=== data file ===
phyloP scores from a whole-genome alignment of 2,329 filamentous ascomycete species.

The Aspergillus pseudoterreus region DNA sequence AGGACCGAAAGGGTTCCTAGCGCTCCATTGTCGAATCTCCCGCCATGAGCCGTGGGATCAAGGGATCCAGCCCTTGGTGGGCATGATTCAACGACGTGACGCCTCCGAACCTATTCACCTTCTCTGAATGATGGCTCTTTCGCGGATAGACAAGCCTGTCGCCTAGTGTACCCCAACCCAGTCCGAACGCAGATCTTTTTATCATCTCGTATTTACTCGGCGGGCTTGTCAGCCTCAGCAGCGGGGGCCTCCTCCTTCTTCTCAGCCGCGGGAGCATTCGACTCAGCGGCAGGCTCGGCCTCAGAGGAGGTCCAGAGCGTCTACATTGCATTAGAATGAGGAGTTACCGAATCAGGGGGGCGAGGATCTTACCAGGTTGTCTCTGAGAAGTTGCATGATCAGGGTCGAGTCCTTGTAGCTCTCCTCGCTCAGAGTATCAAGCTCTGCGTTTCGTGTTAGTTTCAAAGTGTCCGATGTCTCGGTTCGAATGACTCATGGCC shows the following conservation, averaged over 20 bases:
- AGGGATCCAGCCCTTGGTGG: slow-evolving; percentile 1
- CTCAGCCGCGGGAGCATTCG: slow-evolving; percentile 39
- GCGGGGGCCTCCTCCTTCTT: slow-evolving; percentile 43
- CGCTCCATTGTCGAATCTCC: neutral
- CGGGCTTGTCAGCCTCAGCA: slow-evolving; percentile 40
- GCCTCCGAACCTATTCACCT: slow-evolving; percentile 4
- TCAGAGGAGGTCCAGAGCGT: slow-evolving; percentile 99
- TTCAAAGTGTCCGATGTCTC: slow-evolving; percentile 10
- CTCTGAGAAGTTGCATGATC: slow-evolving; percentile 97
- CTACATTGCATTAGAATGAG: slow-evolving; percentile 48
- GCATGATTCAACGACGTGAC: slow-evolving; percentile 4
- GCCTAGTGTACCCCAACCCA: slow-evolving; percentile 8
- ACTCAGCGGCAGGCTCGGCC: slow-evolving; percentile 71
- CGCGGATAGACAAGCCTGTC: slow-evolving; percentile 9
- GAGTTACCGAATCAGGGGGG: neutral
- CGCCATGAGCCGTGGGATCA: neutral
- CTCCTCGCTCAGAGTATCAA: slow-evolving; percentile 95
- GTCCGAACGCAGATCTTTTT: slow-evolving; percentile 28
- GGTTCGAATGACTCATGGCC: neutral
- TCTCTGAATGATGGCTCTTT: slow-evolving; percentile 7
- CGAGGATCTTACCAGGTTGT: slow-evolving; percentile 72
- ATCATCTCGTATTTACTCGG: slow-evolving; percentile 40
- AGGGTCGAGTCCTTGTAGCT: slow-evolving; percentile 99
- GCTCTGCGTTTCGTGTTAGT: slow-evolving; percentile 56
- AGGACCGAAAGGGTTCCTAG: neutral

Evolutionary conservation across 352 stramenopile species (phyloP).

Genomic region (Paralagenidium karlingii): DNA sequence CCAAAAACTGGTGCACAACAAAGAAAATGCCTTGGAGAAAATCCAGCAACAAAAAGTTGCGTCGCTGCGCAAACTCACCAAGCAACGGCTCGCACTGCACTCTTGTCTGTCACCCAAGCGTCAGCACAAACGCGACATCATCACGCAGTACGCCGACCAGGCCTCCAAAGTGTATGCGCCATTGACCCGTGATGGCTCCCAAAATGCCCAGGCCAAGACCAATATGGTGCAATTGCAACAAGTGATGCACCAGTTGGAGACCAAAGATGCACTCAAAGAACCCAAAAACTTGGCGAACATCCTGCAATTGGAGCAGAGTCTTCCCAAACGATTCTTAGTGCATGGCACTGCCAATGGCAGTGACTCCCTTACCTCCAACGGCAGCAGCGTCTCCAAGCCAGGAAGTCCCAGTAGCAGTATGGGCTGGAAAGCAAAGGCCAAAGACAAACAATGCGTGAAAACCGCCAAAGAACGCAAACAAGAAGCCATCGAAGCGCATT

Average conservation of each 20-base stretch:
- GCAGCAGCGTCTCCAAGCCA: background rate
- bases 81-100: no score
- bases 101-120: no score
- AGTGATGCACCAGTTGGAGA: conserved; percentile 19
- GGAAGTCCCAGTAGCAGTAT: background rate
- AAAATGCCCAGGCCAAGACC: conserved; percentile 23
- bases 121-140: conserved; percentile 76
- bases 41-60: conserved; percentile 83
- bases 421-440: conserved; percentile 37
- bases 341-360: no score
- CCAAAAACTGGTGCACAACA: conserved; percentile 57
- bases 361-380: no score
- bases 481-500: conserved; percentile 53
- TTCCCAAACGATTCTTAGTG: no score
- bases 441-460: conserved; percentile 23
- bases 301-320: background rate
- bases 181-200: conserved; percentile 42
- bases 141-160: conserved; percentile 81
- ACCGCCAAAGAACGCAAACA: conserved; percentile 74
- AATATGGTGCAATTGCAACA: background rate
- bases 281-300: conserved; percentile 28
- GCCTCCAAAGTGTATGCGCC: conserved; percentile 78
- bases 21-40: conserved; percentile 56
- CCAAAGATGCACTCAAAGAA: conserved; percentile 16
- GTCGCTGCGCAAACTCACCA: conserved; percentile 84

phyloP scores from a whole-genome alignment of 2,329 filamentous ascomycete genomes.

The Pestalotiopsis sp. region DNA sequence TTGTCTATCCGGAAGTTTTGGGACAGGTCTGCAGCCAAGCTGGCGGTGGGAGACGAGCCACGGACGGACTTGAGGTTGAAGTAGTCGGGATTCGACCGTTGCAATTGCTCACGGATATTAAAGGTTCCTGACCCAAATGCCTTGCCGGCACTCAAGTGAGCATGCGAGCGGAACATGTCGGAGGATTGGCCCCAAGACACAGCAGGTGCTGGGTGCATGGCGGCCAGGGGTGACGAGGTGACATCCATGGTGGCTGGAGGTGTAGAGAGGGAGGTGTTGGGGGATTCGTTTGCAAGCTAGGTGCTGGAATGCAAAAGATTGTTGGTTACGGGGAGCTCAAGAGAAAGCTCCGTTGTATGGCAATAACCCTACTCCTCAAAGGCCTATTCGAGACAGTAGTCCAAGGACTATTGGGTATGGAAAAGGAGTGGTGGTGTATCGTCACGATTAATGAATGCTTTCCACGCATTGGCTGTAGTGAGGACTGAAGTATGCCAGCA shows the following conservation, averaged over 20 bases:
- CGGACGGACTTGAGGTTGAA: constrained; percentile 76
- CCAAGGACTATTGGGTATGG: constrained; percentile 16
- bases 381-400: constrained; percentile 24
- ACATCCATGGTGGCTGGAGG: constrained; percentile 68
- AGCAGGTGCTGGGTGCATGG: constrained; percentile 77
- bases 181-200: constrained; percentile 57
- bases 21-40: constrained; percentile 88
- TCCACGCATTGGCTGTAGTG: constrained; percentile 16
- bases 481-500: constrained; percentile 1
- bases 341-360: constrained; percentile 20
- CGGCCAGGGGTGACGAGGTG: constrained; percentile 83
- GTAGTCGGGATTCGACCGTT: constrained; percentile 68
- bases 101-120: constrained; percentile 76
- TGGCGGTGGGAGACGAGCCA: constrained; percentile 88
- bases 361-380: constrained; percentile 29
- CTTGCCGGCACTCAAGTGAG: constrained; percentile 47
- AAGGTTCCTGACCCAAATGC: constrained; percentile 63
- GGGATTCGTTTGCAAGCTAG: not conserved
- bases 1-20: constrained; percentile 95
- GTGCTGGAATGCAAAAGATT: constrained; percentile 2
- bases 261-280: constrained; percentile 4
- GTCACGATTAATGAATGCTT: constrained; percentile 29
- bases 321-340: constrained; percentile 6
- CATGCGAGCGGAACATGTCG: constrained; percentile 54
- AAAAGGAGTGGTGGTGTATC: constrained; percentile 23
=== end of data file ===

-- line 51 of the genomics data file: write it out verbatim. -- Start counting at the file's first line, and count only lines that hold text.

- bases 281-300: conserved; percentile 28